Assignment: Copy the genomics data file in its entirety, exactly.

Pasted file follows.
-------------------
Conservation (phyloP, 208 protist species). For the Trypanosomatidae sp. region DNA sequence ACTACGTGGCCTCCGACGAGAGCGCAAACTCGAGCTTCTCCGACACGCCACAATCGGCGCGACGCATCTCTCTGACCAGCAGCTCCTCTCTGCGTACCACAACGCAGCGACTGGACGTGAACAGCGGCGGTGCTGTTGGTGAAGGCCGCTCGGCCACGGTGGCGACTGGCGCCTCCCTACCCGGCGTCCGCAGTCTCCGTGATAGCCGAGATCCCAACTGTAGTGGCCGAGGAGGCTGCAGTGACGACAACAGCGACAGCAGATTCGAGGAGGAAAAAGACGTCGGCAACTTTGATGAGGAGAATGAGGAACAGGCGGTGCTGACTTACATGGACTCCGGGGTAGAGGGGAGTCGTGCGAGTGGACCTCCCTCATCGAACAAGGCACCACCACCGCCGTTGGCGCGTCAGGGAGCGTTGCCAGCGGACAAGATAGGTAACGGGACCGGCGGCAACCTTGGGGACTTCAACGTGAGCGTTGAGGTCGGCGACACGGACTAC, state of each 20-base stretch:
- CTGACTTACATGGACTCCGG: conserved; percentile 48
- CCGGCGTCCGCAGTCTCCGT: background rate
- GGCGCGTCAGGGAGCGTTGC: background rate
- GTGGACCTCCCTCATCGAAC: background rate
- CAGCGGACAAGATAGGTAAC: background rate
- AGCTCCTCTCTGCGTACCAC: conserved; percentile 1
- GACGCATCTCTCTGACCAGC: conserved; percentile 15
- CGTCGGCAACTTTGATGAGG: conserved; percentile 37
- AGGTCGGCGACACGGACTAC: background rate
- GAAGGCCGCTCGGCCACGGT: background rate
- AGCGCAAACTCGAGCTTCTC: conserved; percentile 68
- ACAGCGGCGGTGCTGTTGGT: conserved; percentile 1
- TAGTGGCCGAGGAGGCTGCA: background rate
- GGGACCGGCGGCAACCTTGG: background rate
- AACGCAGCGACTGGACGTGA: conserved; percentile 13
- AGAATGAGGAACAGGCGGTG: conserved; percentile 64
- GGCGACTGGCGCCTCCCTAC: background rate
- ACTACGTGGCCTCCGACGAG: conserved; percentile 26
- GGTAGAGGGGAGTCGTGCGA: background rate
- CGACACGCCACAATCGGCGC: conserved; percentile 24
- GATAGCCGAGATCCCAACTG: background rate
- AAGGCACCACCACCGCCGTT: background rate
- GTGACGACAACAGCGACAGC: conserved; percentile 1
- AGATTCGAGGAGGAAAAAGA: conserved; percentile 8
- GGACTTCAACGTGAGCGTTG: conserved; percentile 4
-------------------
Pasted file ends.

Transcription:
Conservation (phyloP, 208 protist species). For the Trypanosomatidae sp. region DNA sequence ACTACGTGGCCTCCGACGAGAGCGCAAACTCGAGCTTCTCCGACACGCCACAATCGGCGCGACGCATCTCTCTGACCAGCAGCTCCTCTCTGCGTACCACAACGCAGCGACTGGACGTGAACAGCGGCGGTGCTGTTGGTGAAGGCCGCTCGGCCACGGTGGCGACTGGCGCCTCCCTACCCGGCGTCCGCAGTCTCCGTGATAGCCGAGATCCCAACTGTAGTGGCCGAGGAGGCTGCAGTGACGACAACAGCGACAGCAGATTCGAGGAGGAAAAAGACGTCGGCAACTTTGATGAGGAGAATGAGGAACAGGCGGTGCTGACTTACATGGACTCCGGGGTAGAGGGGAGTCGTGCGAGTGGACCTCCCTCATCGAACAAGGCACCACCACCGCCGTTGGCGCGTCAGGGAGCGTTGCCAGCGGACAAGATAGGTAACGGGACCGGCGGCAACCTTGGGGACTTCAACGTGAGCGTTGAGGTCGGCGACACGGACTAC, state of each 20-base stretch:
- CTGACTTACATGGACTCCGG: conserved; percentile 48
- CCGGCGTCCGCAGTCTCCGT: background rate
- GGCGCGTCAGGGAGCGTTGC: background rate
- GTGGACCTCCCTCATCGAAC: background rate
- CAGCGGACAAGATAGGTAAC: background rate
- AGCTCCTCTCTGCGTACCAC: conserved; percentile 1
- GACGCATCTCTCTGACCAGC: conserved; percentile 15
- CGTCGGCAACTTTGATGAGG: conserved; percentile 37
- AGGTCGGCGACACGGACTAC: background rate
- GAAGGCCGCTCGGCCACGGT: background rate
- AGCGCAAACTCGAGCTTCTC: conserved; percentile 68
- ACAGCGGCGGTGCTGTTGGT: conserved; percentile 1
- TAGTGGCCGAGGAGGCTGCA: background rate
- GGGACCGGCGGCAACCTTGG: background rate
- AACGCAGCGACTGGACGTGA: conserved; percentile 13
- AGAATGAGGAACAGGCGGTG: conserved; percentile 64
- GGCGACTGGCGCCTCCCTAC: background rate
- ACTACGTGGCCTCCGACGAG: conserved; percentile 26
- GGTAGAGGGGAGTCGTGCGA: background rate
- CGACACGCCACAATCGGCGC: conserved; percentile 24
- GATAGCCGAGATCCCAACTG: background rate
- AAGGCACCACCACCGCCGTT: background rate
- GTGACGACAACAGCGACAGC: conserved; percentile 1
- AGATTCGAGGAGGAAAAAGA: conserved; percentile 8
- GGACTTCAACGTGAGCGTTG: conserved; percentile 4